Virginia: If it's wrong to exclude Gingrich and Perry, can they get on ballot?

Newt Gingrich is not amused at being left off the Virginia primary ballot, Rick Perry is suing, and some in the state are sympathetic. So what went wrong?  And can it be undone? 

Mark Gormus/Richmond Times-Dispatch/AP
Members of the Virginia State Board of Elections pick the paper indicating the order of names to appear on the ballot for the March 6, Republican Presidential primary ballot in Virginia. Only Ron Paul and Mitt Romney are on the ballot, but some are saying it was wrong to exclude Gingrich and Perry.

Mitt Romney is having fun with Newt Gingrich’s inability to qualify for the Virginia primary ballot, likening him to Lucille Ball in the famous episode of “I Love Lucy” where she can’t keep up with a conveyor belt of chocolates.

“You’ve got to get it organized,” Mr. Romney chided Tuesday in New Hampshire.

But to Mr. Gingrich, the former House speaker and a leading contender for the Republican presidential nomination, the ballot failure is no laughing matter.

He also has influential Virginians who agree that it was wrong to exclude Gingrich and Texas Gov. Rick Perry from the March 6 Virginia primary. Each had submitted more than the required 10,000 signatures, but on Dec. 24, state election officials deemed that they did not have enough valid signatures to qualify.

Romney and Texas Rep. Ron Paul are the only two candidates to qualify for the Virginia primary ballot. Other major contenders, such as Rep. Michele Bachmann of Minnesota and former Sen. Rick Santorum of Pennsylvania, did not attempt to collect the necessary signatures.

On Wednesday, two former state party chairmen – a Republican and a Democrat – held a press conference in Richmond to call for emergency legislation that would establish a new standard for participation in a presidential primary.

The majority leader of the Virginia House of Delegates, Kirk Cox (R), has stated that there’s not enough time to pass legislation. But Bill Pascoe, executive vice president of the conservative group Citizens for the Republic, disagrees.

“Once the legislative and executive branch leaders realize how screwed up the system is, I think a relatively simple legislative fix will present itself to them, and they’ll be able to move a bill on the first day of the legislature, on Jan. 11,” says Mr. Pascoe in an interview.

“They could say if the FEC [Federal Election Commission] qualifies you for matching funds, you qualify for the Virginia ballot,” Pascoe suggests.

Pascoe is working with the two former Virginia party chairs – Democrat Paul Goldman and Republican Pat McSweeney – in urging the state legislature to act. He says they’re not backing a particular candidate, rather working on behalf of the right of Virginians to cast a ballot for the candidate of their choice.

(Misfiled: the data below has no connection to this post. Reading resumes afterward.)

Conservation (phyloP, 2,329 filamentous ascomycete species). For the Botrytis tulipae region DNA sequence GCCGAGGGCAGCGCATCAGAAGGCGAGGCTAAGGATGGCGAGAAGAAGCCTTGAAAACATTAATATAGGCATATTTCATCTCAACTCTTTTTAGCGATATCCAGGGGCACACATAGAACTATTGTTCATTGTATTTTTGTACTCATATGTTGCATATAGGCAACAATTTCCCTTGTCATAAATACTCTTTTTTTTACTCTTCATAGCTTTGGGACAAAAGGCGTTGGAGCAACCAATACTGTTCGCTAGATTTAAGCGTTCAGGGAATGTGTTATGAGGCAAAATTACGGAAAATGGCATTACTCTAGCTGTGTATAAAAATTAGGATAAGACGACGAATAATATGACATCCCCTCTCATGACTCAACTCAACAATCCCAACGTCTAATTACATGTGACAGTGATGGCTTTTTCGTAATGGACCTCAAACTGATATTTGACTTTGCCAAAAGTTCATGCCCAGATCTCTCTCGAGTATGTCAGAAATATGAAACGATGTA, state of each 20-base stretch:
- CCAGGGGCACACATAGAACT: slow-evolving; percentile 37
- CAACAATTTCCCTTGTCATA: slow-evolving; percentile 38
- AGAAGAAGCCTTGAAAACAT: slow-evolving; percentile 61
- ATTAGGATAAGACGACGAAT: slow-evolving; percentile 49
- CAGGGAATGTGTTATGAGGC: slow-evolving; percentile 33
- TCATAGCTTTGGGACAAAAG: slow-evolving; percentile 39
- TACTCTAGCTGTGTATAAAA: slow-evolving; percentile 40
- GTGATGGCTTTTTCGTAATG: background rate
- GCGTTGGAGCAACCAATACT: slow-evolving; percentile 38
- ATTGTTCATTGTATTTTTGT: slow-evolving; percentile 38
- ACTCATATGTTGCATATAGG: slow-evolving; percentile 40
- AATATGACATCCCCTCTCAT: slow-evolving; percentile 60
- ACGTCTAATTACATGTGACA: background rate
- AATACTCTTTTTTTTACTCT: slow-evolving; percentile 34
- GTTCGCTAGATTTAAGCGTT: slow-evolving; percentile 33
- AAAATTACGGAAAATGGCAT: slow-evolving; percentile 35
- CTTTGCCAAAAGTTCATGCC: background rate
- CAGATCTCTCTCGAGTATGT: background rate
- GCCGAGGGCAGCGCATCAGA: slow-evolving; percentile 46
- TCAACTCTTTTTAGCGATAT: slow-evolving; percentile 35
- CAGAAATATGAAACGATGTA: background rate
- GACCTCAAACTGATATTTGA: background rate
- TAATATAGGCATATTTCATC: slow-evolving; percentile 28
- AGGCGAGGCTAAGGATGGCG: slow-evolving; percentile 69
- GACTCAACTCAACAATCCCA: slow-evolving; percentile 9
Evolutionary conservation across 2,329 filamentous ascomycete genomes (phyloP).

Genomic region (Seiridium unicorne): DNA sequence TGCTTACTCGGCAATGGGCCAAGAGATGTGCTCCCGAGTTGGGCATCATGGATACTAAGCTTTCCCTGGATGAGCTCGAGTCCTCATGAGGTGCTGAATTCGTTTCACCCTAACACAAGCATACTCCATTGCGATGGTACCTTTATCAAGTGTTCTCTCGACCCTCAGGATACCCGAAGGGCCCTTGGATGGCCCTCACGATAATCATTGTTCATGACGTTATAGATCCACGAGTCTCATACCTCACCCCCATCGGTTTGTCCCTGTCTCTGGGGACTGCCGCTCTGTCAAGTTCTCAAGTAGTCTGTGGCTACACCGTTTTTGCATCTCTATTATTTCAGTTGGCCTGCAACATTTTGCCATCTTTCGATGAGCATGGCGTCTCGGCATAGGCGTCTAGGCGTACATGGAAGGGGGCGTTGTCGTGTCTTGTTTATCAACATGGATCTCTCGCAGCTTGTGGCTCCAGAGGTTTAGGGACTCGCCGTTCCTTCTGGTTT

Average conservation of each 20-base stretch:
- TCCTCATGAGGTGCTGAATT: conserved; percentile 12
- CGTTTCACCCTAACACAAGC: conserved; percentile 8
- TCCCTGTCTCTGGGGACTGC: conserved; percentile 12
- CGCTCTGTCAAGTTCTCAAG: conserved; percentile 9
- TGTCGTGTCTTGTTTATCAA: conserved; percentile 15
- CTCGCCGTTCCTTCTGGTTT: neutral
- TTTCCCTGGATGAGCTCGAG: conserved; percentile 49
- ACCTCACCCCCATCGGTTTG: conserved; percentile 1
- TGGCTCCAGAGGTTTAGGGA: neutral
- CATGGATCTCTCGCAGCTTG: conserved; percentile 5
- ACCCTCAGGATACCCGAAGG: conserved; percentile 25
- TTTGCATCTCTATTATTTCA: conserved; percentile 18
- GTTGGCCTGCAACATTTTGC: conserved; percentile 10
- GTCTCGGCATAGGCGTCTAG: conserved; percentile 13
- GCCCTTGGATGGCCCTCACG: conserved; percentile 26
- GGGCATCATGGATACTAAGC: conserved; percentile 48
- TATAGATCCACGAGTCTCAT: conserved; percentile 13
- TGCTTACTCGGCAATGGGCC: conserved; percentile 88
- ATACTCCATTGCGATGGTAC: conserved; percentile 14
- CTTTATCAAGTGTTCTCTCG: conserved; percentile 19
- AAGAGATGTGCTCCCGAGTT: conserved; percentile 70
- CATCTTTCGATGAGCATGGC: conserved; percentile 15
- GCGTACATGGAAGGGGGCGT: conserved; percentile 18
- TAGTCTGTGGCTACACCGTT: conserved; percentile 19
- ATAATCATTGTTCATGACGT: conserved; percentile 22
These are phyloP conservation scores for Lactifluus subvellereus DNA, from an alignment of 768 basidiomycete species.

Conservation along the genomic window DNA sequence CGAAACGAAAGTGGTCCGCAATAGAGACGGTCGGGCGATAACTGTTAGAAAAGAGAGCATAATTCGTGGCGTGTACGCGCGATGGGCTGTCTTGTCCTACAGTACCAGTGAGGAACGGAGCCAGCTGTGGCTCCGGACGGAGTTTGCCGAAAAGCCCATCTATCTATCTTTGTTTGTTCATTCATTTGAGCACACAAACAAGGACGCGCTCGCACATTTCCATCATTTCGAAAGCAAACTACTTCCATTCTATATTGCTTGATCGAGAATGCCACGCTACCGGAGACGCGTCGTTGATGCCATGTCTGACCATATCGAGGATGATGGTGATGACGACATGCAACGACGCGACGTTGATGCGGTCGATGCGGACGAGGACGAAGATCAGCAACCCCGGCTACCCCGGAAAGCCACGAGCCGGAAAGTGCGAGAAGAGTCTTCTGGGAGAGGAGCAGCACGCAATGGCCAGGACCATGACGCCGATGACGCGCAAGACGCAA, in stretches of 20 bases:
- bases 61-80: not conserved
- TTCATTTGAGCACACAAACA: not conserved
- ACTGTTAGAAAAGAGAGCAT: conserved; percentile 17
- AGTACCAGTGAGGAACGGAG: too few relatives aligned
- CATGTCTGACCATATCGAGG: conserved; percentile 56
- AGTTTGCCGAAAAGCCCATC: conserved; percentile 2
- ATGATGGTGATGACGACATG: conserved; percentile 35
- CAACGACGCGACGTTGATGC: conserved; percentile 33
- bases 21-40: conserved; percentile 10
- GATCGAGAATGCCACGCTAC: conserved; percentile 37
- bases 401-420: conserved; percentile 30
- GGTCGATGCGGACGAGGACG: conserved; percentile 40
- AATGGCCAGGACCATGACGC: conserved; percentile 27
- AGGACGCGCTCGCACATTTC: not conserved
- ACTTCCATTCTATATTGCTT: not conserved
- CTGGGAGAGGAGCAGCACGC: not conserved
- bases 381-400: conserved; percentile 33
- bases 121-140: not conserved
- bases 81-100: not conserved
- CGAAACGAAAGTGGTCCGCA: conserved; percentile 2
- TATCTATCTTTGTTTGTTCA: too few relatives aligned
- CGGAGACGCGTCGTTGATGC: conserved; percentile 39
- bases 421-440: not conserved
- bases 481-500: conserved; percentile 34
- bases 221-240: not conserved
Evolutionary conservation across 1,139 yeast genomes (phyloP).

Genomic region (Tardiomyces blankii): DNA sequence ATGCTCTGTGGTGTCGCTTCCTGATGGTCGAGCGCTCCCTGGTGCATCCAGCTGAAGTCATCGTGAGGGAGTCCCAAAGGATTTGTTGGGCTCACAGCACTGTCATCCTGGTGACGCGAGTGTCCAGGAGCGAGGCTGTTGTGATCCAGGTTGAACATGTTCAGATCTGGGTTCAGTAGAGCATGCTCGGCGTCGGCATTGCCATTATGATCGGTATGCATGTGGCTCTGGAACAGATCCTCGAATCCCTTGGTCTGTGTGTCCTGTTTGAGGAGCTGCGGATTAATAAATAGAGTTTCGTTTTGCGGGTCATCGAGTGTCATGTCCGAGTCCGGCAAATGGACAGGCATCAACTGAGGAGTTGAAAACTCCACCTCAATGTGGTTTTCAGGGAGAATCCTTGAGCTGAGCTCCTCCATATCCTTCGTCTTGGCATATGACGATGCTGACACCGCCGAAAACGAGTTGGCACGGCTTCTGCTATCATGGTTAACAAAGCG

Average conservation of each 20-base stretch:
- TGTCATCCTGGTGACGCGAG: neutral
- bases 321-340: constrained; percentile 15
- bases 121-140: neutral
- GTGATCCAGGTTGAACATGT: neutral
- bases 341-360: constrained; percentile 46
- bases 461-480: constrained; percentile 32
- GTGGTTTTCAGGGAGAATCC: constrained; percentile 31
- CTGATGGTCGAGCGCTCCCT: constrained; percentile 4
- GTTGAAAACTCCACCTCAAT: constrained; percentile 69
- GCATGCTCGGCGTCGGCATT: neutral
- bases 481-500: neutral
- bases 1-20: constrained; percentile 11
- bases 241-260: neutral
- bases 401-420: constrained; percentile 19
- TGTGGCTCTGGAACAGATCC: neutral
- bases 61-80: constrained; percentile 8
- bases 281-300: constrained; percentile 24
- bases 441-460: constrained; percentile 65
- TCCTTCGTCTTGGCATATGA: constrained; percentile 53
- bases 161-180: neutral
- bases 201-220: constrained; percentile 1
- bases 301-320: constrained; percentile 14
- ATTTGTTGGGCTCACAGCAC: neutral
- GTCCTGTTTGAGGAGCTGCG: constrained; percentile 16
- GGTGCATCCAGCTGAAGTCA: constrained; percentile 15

Gingrich, meanwhile, is now blaming not only the system, but fraud as well for his exclusion from the Virginia ballot.

“We hired somebody who turned in false signatures,” Gingrich said at a campaign stop Wednesday in Algona, Iowa, according to CNN. “We turned in 11,100 – we needed 10,000 – 1,500 of them were by one guy who frankly committed fraud.”

Governor Perry is trying a different tack. On Tuesday he filed suit in the US District Court for the Eastern District of Virginia challenging the constitutionality of the Virginia law regarding ballot access. Not only does the law require the gathering of 10,000 signatures, it also requires that at least 400 come from each of Virginia’s 11 congressional districts. And it requires that signature-gatherers be residents of Virginia. The legal complaint focuses on the ban on out-of-state workers.

“We believe that the Virginia provisions unconstitutionally restrict the rights of candidates and voters by severely restricting access to the ballot, and we hope to have those provisions overturned or modified to provide greater ballot access to Virginia voters and the candidates seeking to earn their support,” said Ray Sullivan, the Perry campaign’s communications director, in a statement.

One legal scholar on election law sees the lawsuit as a long shot, both legally and politically.

“The initial hurdle is one of laches, the failure to bring suit before filing time,” writes Richard Hasen of the University of California, Irvine, on his blog. “This is an emergency of Perry’s (and Gingrich’s) own making.  Surely they knew of the requirement earlier.”

Another expert on ballot access explains why it was so difficult to make the 2012 Virginia primary ballot, when in the past many more Republican candidates qualified: This time, they’re checking the signatures.

“The only reason the Virginia Republican Party checked the signatures for validity for the current primary is that in October 2011, an independent candidate for the legislature, Michael Osborne, sued the Virginia Republican Party because it did not check petitions for its own members, when they submitted primary petitions,” according to an article on Ballot Access News, edited by Richard Winger.

“The effect of the lawsuit was to persuade the Republican Party to start checking petitions,” the article states. “If the Republican Party had not changed that policy, Newt Gingrich and Rick Perry would be on the 2012 ballot.”

The article also points out that the Democratic Party of Virginia opposes the strict law on primary ballot access, and helps the candidates collect signatures.

These differing standards, says Citizens for the Republic executive Pascoe, of past vs. present and Republican vs. Democrat are reason enough for the legislature to act quickly and put in place a more inclusive system in time for the March 6 primary.

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